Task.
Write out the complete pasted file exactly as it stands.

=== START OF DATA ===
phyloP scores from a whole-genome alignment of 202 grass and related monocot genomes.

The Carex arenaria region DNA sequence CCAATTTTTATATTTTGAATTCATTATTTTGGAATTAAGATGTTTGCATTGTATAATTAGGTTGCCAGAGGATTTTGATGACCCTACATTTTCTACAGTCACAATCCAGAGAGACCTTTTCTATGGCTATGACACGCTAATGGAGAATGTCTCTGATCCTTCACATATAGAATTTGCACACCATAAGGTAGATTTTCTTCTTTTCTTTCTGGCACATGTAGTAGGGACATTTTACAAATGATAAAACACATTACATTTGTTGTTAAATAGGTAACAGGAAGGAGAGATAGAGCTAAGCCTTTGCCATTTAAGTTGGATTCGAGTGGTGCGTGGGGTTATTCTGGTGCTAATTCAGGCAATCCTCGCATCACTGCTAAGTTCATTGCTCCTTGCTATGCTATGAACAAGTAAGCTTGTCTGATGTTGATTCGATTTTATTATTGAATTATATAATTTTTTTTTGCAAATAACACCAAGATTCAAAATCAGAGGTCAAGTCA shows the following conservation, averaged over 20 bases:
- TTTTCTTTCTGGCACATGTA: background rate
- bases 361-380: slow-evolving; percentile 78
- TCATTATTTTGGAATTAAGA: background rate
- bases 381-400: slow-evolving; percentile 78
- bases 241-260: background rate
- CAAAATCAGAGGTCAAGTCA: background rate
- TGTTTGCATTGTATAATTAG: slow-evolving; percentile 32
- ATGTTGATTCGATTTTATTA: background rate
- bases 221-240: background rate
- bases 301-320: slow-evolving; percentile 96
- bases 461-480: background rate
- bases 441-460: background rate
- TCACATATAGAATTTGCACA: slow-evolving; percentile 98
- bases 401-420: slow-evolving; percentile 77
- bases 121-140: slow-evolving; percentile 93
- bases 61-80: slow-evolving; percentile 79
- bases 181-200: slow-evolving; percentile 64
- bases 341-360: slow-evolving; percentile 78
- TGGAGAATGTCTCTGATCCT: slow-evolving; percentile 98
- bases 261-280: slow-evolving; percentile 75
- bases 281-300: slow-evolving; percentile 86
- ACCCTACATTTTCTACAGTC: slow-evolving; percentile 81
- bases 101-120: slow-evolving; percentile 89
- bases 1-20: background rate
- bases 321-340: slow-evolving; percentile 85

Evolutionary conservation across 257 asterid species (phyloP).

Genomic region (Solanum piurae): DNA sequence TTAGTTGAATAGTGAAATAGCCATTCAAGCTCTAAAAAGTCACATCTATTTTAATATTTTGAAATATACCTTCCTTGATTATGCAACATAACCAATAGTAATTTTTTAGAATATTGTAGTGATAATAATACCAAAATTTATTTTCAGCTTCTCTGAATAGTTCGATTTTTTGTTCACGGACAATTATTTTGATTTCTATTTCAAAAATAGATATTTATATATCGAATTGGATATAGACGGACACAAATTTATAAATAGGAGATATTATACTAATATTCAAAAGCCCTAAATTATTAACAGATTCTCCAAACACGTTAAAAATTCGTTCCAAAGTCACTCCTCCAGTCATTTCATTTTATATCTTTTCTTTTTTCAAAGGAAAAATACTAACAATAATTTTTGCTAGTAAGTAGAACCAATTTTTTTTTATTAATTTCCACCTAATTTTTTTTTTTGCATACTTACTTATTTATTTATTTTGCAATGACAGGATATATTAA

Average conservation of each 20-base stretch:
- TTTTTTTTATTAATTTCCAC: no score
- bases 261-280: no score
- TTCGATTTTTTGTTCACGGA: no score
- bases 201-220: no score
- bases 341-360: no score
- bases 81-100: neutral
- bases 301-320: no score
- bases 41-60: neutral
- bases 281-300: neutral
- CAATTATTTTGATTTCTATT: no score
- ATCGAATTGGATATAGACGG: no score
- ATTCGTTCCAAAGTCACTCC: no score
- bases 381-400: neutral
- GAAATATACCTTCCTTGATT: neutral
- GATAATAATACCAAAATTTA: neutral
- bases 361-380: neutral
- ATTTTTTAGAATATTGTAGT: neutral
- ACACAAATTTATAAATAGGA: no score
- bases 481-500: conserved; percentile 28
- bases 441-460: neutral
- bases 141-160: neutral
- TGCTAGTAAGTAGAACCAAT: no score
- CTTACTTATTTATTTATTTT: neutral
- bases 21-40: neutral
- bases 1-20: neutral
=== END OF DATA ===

phyloP scores from a whole-genome alignment of 202 grass and related monocot genomes.

The Carex arenaria region DNA sequence CCAATTTTTATATTTTGAATTCATTATTTTGGAATTAAGATGTTTGCATTGTATAATTAGGTTGCCAGAGGATTTTGATGACCCTACATTTTCTACAGTCACAATCCAGAGAGACCTTTTCTATGGCTATGACACGCTAATGGAGAATGTCTCTGATCCTTCACATATAGAATTTGCACACCATAAGGTAGATTTTCTTCTTTTCTTTCTGGCACATGTAGTAGGGACATTTTACAAATGATAAAACACATTACATTTGTTGTTAAATAGGTAACAGGAAGGAGAGATAGAGCTAAGCCTTTGCCATTTAAGTTGGATTCGAGTGGTGCGTGGGGTTATTCTGGTGCTAATTCAGGCAATCCTCGCATCACTGCTAAGTTCATTGCTCCTTGCTATGCTATGAACAAGTAAGCTTGTCTGATGTTGATTCGATTTTATTATTGAATTATATAATTTTTTTTTGCAAATAACACCAAGATTCAAAATCAGAGGTCAAGTCA shows the following conservation, averaged over 20 bases:
- TTTTCTTTCTGGCACATGTA: background rate
- bases 361-380: slow-evolving; percentile 78
- TCATTATTTTGGAATTAAGA: background rate
- bases 381-400: slow-evolving; percentile 78
- bases 241-260: background rate
- CAAAATCAGAGGTCAAGTCA: background rate
- TGTTTGCATTGTATAATTAG: slow-evolving; percentile 32
- ATGTTGATTCGATTTTATTA: background rate
- bases 221-240: background rate
- bases 301-320: slow-evolving; percentile 96
- bases 461-480: background rate
- bases 441-460: background rate
- TCACATATAGAATTTGCACA: slow-evolving; percentile 98
- bases 401-420: slow-evolving; percentile 77
- bases 121-140: slow-evolving; percentile 93
- bases 61-80: slow-evolving; percentile 79
- bases 181-200: slow-evolving; percentile 64
- bases 341-360: slow-evolving; percentile 78
- TGGAGAATGTCTCTGATCCT: slow-evolving; percentile 98
- bases 261-280: slow-evolving; percentile 75
- bases 281-300: slow-evolving; percentile 86
- ACCCTACATTTTCTACAGTC: slow-evolving; percentile 81
- bases 101-120: slow-evolving; percentile 89
- bases 1-20: background rate
- bases 321-340: slow-evolving; percentile 85

Evolutionary conservation across 257 asterid species (phyloP).

Genomic region (Solanum piurae): DNA sequence TTAGTTGAATAGTGAAATAGCCATTCAAGCTCTAAAAAGTCACATCTATTTTAATATTTTGAAATATACCTTCCTTGATTATGCAACATAACCAATAGTAATTTTTTAGAATATTGTAGTGATAATAATACCAAAATTTATTTTCAGCTTCTCTGAATAGTTCGATTTTTTGTTCACGGACAATTATTTTGATTTCTATTTCAAAAATAGATATTTATATATCGAATTGGATATAGACGGACACAAATTTATAAATAGGAGATATTATACTAATATTCAAAAGCCCTAAATTATTAACAGATTCTCCAAACACGTTAAAAATTCGTTCCAAAGTCACTCCTCCAGTCATTTCATTTTATATCTTTTCTTTTTTCAAAGGAAAAATACTAACAATAATTTTTGCTAGTAAGTAGAACCAATTTTTTTTTATTAATTTCCACCTAATTTTTTTTTTTGCATACTTACTTATTTATTTATTTTGCAATGACAGGATATATTAA

Average conservation of each 20-base stretch:
- TTTTTTTTATTAATTTCCAC: no score
- bases 261-280: no score
- TTCGATTTTTTGTTCACGGA: no score
- bases 201-220: no score
- bases 341-360: no score
- bases 81-100: neutral
- bases 301-320: no score
- bases 41-60: neutral
- bases 281-300: neutral
- CAATTATTTTGATTTCTATT: no score
- ATCGAATTGGATATAGACGG: no score
- ATTCGTTCCAAAGTCACTCC: no score
- bases 381-400: neutral
- GAAATATACCTTCCTTGATT: neutral
- GATAATAATACCAAAATTTA: neutral
- bases 361-380: neutral
- ATTTTTTAGAATATTGTAGT: neutral
- ACACAAATTTATAAATAGGA: no score
- bases 481-500: conserved; percentile 28
- bases 441-460: neutral
- bases 141-160: neutral
- TGCTAGTAAGTAGAACCAAT: no score
- CTTACTTATTTATTTATTTT: neutral
- bases 21-40: neutral
- bases 1-20: neutral